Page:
About Us
       Site Help
       Contact Info
       DataCenter Info

            Site Search:
You are here: DataCenter > CT > Greater New Haven > Prospect
Prospect Green

Select a Green:

Winter privileges were granted to those living in present-day Prospect by the mother community, Cheshire, in 1769. In 1778, the settlers withdrew from the Cheshire church and organized their own parish, the Columbia Society and either rebuilt a crude meetinghouse on the green east and north of where the library now stands, or constructed a new one. One acre of land on Prospect Hill was purchased from Abraham Hotchkiss on March 26, 1795, officially establishing the boundaries of the green. In 1798, the Prospect Congregational Society was formally established. The meetinghouse was used by the church until 1841 when a new one was constructed on the site of the present Congregational Church to the west of the green. It was built in conjunction with the Town of Prospect who used the basement for the Town Hall. Horse sheds were built behind it. The old meetinghouse was moved to a site on the south side of the square where it was used as the Methodist meetinghouse until 1858.

The fieldstone library on the green was a gift of the Tuttle family from Naugatuck, part owners of a Prospect company that produced malleable iron pieces (John Howard Whittmore, the generous benefactor who hired the architectural firm of McKim, Mead and White to design several buildings for the town of Naugatuck including a library, was his partner). It was built in 1903-04. Two years later, a new Congregational Church was built, also of fieldstone, when the earlier church burned.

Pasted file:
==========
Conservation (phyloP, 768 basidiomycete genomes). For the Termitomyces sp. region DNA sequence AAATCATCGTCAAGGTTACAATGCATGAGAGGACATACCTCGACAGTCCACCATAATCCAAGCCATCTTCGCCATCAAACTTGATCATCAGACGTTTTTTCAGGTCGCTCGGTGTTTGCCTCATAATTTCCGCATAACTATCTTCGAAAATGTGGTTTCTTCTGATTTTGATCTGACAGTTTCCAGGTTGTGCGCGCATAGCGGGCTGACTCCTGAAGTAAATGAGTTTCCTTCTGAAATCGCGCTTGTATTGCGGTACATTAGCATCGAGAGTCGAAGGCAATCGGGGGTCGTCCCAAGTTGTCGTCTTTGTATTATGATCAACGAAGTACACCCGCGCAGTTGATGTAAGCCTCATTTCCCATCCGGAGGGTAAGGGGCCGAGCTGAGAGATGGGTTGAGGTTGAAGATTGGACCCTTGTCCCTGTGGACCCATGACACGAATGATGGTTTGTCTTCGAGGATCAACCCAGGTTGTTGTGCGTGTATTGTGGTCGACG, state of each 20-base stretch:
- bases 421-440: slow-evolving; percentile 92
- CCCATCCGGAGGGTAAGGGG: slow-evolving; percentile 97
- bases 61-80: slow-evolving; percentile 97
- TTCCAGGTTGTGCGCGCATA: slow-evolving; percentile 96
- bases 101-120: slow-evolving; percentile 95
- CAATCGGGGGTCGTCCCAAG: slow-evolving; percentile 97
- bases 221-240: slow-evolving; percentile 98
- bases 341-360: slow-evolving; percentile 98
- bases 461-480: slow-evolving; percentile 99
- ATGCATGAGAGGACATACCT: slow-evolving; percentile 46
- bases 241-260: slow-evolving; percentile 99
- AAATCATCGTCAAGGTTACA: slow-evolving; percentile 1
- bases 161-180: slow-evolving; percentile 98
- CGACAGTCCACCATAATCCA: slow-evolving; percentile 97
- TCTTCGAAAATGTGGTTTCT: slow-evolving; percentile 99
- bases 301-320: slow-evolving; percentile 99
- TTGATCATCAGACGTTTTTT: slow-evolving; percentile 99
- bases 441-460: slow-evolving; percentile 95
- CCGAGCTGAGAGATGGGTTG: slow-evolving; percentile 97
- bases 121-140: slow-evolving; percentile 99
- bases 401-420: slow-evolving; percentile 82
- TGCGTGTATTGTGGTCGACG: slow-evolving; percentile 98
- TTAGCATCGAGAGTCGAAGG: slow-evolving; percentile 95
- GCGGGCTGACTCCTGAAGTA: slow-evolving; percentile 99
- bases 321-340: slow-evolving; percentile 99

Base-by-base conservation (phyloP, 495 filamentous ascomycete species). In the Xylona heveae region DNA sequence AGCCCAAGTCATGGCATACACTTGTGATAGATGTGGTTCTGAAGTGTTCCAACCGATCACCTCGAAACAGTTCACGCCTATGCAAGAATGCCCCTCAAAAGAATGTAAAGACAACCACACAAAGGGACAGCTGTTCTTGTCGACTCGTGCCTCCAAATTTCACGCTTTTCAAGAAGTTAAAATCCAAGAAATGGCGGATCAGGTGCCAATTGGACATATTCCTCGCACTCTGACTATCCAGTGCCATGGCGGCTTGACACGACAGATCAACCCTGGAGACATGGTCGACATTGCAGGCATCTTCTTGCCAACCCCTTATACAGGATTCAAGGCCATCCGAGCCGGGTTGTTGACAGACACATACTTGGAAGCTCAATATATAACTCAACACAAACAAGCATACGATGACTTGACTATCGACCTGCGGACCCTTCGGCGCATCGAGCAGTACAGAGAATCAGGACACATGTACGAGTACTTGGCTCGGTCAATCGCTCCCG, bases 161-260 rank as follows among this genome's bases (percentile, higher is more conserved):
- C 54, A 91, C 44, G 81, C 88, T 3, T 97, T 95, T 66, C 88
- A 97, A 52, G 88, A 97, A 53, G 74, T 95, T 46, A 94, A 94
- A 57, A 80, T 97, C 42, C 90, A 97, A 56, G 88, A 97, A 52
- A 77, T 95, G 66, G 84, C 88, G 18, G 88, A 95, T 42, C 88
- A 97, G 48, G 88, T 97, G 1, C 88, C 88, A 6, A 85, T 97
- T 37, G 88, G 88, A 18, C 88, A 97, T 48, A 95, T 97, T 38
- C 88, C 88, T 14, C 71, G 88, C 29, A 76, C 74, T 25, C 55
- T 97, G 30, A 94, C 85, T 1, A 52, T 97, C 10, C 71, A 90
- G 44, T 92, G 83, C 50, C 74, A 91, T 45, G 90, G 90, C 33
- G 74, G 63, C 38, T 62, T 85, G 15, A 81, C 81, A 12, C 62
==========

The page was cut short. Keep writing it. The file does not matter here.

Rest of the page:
About this time the Tuttle family was also responsible for landscaping the green and planting shrubs and trees. Prior to these efforts, the green has been described as "grass grown center with a road through the middle." The boundaries of the green have remained constant since then thanks to the town who rallied in 1931 to prevent Route 69 from becoming routed through it. A major addition to the green was the Civil War Memorial dedicated in 1907. The memorial was in part a gift from the State of Connecticut to Prospect because 70 men from Prospect fought in the Civil War, more than half the voting population and more men per capita than any other town in the state.

In November 1941, the fieldstone church burned and the present Congregational Church was constructed on the same site. In 1961 a new town hall was constructed on a site north of the green on lower ground facing Route 69 and recently a new library has been constructed on the knoll but away from the green. While this impacts the activity level around the green, the Community School, a fire and police station, and a senior center are still located on the knoll not too far from the green which guarantees that the green will remain an important fixture in the community life of Prospect.

Picturesquely sited on a knoll overlooking the valleys below, the Prospect Green dates to the establishment of the community. It remains the religious and historic center of the town despite the fact that four of the seven buildings around the green date from the 20th century.



Home | GreenLink | Exhibits | DataCenter | Service Desk
© 2001 TownGreens.com